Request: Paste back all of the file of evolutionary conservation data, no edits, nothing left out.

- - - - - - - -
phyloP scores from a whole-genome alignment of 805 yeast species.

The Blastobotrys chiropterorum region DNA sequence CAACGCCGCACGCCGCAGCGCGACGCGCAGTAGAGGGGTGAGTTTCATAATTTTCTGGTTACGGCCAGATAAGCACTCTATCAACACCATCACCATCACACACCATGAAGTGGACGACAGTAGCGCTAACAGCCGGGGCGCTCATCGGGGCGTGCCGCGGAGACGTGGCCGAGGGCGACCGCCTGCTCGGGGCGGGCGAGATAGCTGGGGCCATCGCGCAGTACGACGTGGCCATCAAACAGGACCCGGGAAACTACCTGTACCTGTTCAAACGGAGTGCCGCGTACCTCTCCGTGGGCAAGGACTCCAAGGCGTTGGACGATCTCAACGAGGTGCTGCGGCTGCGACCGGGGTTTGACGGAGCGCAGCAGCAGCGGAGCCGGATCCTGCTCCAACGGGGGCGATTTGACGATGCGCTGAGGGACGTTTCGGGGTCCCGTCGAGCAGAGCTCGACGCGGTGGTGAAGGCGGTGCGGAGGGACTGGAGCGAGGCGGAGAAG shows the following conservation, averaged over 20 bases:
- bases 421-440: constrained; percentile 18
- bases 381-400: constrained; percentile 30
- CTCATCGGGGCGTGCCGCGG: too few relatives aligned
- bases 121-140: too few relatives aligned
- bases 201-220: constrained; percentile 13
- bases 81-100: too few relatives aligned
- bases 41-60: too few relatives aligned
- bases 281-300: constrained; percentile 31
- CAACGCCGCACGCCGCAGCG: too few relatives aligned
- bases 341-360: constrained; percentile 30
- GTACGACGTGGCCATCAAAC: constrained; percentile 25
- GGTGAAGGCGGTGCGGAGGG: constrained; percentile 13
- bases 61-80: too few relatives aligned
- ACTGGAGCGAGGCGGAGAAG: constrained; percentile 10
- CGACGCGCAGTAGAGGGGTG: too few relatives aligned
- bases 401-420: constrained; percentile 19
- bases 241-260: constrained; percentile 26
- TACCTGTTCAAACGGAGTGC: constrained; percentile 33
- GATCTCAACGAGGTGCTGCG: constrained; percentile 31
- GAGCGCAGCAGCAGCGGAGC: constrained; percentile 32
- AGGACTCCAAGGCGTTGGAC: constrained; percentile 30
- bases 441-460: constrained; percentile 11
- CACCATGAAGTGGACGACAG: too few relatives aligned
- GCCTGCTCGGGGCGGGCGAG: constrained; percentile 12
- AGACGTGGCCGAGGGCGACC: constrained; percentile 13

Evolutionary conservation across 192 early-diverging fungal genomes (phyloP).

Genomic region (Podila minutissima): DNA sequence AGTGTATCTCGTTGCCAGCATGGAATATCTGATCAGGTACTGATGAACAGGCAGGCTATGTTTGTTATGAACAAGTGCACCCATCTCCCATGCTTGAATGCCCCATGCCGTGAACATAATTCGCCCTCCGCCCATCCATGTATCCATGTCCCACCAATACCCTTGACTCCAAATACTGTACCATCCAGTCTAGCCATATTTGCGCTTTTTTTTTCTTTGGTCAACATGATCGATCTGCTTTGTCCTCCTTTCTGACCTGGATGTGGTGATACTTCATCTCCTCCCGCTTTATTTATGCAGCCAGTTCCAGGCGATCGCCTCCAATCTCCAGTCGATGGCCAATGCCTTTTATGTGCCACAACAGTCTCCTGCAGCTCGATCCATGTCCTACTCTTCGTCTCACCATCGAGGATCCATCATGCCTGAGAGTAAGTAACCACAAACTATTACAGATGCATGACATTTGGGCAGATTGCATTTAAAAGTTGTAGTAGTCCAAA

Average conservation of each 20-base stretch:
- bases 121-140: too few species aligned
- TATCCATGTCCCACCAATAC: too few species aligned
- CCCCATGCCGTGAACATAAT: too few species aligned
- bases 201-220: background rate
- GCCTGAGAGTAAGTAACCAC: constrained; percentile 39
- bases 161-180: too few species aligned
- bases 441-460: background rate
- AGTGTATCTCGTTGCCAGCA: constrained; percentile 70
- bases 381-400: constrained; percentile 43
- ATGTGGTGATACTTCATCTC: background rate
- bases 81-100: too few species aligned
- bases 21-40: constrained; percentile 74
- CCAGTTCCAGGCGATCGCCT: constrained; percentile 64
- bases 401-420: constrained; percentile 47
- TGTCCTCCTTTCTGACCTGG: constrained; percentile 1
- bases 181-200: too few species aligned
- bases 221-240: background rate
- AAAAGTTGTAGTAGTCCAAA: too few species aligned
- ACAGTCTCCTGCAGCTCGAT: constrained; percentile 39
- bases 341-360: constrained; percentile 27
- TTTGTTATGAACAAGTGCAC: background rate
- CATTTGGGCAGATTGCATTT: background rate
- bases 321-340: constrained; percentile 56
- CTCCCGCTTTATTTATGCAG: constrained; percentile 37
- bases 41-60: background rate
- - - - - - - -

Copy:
phyloP scores from a whole-genome alignment of 805 yeast species.

The Blastobotrys chiropterorum region DNA sequence CAACGCCGCACGCCGCAGCGCGACGCGCAGTAGAGGGGTGAGTTTCATAATTTTCTGGTTACGGCCAGATAAGCACTCTATCAACACCATCACCATCACACACCATGAAGTGGACGACAGTAGCGCTAACAGCCGGGGCGCTCATCGGGGCGTGCCGCGGAGACGTGGCCGAGGGCGACCGCCTGCTCGGGGCGGGCGAGATAGCTGGGGCCATCGCGCAGTACGACGTGGCCATCAAACAGGACCCGGGAAACTACCTGTACCTGTTCAAACGGAGTGCCGCGTACCTCTCCGTGGGCAAGGACTCCAAGGCGTTGGACGATCTCAACGAGGTGCTGCGGCTGCGACCGGGGTTTGACGGAGCGCAGCAGCAGCGGAGCCGGATCCTGCTCCAACGGGGGCGATTTGACGATGCGCTGAGGGACGTTTCGGGGTCCCGTCGAGCAGAGCTCGACGCGGTGGTGAAGGCGGTGCGGAGGGACTGGAGCGAGGCGGAGAAG shows the following conservation, averaged over 20 bases:
- bases 421-440: constrained; percentile 18
- bases 381-400: constrained; percentile 30
- CTCATCGGGGCGTGCCGCGG: too few relatives aligned
- bases 121-140: too few relatives aligned
- bases 201-220: constrained; percentile 13
- bases 81-100: too few relatives aligned
- bases 41-60: too few relatives aligned
- bases 281-300: constrained; percentile 31
- CAACGCCGCACGCCGCAGCG: too few relatives aligned
- bases 341-360: constrained; percentile 30
- GTACGACGTGGCCATCAAAC: constrained; percentile 25
- GGTGAAGGCGGTGCGGAGGG: constrained; percentile 13
- bases 61-80: too few relatives aligned
- ACTGGAGCGAGGCGGAGAAG: constrained; percentile 10
- CGACGCGCAGTAGAGGGGTG: too few relatives aligned
- bases 401-420: constrained; percentile 19
- bases 241-260: constrained; percentile 26
- TACCTGTTCAAACGGAGTGC: constrained; percentile 33
- GATCTCAACGAGGTGCTGCG: constrained; percentile 31
- GAGCGCAGCAGCAGCGGAGC: constrained; percentile 32
- AGGACTCCAAGGCGTTGGAC: constrained; percentile 30
- bases 441-460: constrained; percentile 11
- CACCATGAAGTGGACGACAG: too few relatives aligned
- GCCTGCTCGGGGCGGGCGAG: constrained; percentile 12
- AGACGTGGCCGAGGGCGACC: constrained; percentile 13

Evolutionary conservation across 192 early-diverging fungal genomes (phyloP).

Genomic region (Podila minutissima): DNA sequence AGTGTATCTCGTTGCCAGCATGGAATATCTGATCAGGTACTGATGAACAGGCAGGCTATGTTTGTTATGAACAAGTGCACCCATCTCCCATGCTTGAATGCCCCATGCCGTGAACATAATTCGCCCTCCGCCCATCCATGTATCCATGTCCCACCAATACCCTTGACTCCAAATACTGTACCATCCAGTCTAGCCATATTTGCGCTTTTTTTTTCTTTGGTCAACATGATCGATCTGCTTTGTCCTCCTTTCTGACCTGGATGTGGTGATACTTCATCTCCTCCCGCTTTATTTATGCAGCCAGTTCCAGGCGATCGCCTCCAATCTCCAGTCGATGGCCAATGCCTTTTATGTGCCACAACAGTCTCCTGCAGCTCGATCCATGTCCTACTCTTCGTCTCACCATCGAGGATCCATCATGCCTGAGAGTAAGTAACCACAAACTATTACAGATGCATGACATTTGGGCAGATTGCATTTAAAAGTTGTAGTAGTCCAAA

Average conservation of each 20-base stretch:
- bases 121-140: too few species aligned
- TATCCATGTCCCACCAATAC: too few species aligned
- CCCCATGCCGTGAACATAAT: too few species aligned
- bases 201-220: background rate
- GCCTGAGAGTAAGTAACCAC: constrained; percentile 39
- bases 161-180: too few species aligned
- bases 441-460: background rate
- AGTGTATCTCGTTGCCAGCA: constrained; percentile 70
- bases 381-400: constrained; percentile 43
- ATGTGGTGATACTTCATCTC: background rate
- bases 81-100: too few species aligned
- bases 21-40: constrained; percentile 74
- CCAGTTCCAGGCGATCGCCT: constrained; percentile 64
- bases 401-420: constrained; percentile 47
- TGTCCTCCTTTCTGACCTGG: constrained; percentile 1
- bases 181-200: too few species aligned
- bases 221-240: background rate
- AAAAGTTGTAGTAGTCCAAA: too few species aligned
- ACAGTCTCCTGCAGCTCGAT: constrained; percentile 39
- bases 341-360: constrained; percentile 27
- TTTGTTATGAACAAGTGCAC: background rate
- CATTTGGGCAGATTGCATTT: background rate
- bases 321-340: constrained; percentile 56
- CTCCCGCTTTATTTATGCAG: constrained; percentile 37
- bases 41-60: background rate